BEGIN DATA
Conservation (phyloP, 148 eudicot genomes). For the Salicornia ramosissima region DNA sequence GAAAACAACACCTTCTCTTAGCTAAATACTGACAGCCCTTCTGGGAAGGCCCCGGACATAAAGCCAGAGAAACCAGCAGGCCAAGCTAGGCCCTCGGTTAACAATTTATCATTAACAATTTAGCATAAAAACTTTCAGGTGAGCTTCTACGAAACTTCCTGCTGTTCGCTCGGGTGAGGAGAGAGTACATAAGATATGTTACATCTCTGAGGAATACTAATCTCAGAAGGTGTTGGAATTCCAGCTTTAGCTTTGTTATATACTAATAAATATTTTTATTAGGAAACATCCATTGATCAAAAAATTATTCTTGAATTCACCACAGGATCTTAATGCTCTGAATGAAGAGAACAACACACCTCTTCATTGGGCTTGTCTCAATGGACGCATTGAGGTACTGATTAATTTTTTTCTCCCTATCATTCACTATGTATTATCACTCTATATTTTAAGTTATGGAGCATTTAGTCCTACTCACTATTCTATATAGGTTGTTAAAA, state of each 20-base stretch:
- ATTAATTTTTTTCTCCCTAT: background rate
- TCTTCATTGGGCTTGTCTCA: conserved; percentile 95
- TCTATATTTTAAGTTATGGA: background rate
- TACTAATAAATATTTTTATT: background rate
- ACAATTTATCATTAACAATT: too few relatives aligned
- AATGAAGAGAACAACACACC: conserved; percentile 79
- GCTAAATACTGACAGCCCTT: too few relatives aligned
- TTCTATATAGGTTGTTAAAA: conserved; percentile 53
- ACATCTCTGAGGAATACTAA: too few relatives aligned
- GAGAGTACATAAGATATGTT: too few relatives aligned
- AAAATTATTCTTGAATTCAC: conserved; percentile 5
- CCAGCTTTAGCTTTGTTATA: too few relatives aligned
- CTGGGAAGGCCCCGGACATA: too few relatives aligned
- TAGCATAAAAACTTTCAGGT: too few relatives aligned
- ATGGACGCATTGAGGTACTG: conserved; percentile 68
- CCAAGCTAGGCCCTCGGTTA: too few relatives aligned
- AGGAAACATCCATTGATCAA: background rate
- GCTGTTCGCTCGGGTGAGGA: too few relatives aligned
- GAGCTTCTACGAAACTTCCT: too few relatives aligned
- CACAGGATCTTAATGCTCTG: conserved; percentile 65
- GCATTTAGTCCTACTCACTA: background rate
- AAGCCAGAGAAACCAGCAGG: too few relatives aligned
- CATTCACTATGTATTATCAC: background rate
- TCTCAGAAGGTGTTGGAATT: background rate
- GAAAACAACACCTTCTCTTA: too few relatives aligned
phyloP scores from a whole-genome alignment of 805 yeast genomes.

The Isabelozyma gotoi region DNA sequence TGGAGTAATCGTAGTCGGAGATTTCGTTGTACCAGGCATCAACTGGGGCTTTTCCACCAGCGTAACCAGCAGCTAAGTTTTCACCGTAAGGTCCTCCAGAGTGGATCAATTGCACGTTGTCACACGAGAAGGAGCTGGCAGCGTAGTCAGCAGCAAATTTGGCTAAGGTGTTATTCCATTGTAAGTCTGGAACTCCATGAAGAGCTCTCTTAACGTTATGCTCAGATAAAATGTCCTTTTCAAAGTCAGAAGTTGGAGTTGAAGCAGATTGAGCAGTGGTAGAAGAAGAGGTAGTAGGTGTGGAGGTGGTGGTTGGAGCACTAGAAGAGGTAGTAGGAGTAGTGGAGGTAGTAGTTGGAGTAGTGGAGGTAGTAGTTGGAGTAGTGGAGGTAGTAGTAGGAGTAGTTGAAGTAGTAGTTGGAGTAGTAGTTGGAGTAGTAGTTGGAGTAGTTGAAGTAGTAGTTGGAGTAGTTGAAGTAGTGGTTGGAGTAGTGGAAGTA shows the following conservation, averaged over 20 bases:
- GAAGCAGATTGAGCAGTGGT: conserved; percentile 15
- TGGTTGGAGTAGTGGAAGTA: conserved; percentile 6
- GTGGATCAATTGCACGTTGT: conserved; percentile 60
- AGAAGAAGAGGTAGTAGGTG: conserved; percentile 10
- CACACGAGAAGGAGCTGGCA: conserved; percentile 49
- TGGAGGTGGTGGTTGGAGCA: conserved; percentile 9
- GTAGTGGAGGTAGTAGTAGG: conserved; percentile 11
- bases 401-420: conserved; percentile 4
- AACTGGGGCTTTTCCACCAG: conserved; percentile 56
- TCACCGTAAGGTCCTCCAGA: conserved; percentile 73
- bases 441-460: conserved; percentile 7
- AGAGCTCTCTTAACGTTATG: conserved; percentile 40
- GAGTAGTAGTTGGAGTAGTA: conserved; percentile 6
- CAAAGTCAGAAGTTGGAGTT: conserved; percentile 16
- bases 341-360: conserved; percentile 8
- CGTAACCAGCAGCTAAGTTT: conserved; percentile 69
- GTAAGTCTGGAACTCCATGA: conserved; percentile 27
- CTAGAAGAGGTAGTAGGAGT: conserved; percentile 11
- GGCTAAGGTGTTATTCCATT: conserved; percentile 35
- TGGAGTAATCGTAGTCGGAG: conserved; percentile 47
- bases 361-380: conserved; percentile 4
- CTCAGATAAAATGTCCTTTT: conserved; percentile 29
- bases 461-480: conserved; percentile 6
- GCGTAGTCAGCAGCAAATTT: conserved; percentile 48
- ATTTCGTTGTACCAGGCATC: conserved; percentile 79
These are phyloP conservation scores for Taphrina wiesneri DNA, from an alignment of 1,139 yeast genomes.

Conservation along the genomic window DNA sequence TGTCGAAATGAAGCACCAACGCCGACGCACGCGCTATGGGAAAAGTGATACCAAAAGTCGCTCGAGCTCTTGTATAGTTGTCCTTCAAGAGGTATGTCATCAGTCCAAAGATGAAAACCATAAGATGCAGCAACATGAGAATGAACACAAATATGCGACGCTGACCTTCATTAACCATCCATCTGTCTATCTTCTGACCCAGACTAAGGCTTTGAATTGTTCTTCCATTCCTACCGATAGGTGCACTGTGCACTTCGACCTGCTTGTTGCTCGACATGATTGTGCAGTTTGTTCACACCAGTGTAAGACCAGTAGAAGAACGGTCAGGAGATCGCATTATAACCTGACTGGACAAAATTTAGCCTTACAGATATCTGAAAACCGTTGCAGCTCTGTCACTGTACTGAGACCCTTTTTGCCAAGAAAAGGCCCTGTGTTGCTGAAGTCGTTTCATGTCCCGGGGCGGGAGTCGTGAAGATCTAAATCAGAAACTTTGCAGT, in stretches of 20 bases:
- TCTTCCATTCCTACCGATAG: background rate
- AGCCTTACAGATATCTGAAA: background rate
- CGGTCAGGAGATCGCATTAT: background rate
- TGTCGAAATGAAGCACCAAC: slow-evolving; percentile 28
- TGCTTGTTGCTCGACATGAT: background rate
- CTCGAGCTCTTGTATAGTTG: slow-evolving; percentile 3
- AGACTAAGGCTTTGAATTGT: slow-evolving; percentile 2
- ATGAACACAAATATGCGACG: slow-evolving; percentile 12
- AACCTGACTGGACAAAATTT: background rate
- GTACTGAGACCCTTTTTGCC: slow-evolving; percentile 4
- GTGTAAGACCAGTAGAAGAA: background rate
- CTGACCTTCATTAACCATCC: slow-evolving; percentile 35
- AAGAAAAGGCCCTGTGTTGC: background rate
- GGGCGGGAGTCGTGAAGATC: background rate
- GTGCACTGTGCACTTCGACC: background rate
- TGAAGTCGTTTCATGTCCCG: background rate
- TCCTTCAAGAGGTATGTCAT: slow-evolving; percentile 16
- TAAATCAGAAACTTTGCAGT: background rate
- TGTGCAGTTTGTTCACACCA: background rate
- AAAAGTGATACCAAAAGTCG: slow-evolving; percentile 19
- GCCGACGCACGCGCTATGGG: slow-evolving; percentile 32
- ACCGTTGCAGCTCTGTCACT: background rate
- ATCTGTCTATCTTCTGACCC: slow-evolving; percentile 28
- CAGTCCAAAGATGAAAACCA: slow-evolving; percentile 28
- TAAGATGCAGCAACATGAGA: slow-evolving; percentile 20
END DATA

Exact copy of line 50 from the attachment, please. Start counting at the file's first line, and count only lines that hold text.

- CTCAGATAAAATGTCCTTTT: conserved; percentile 29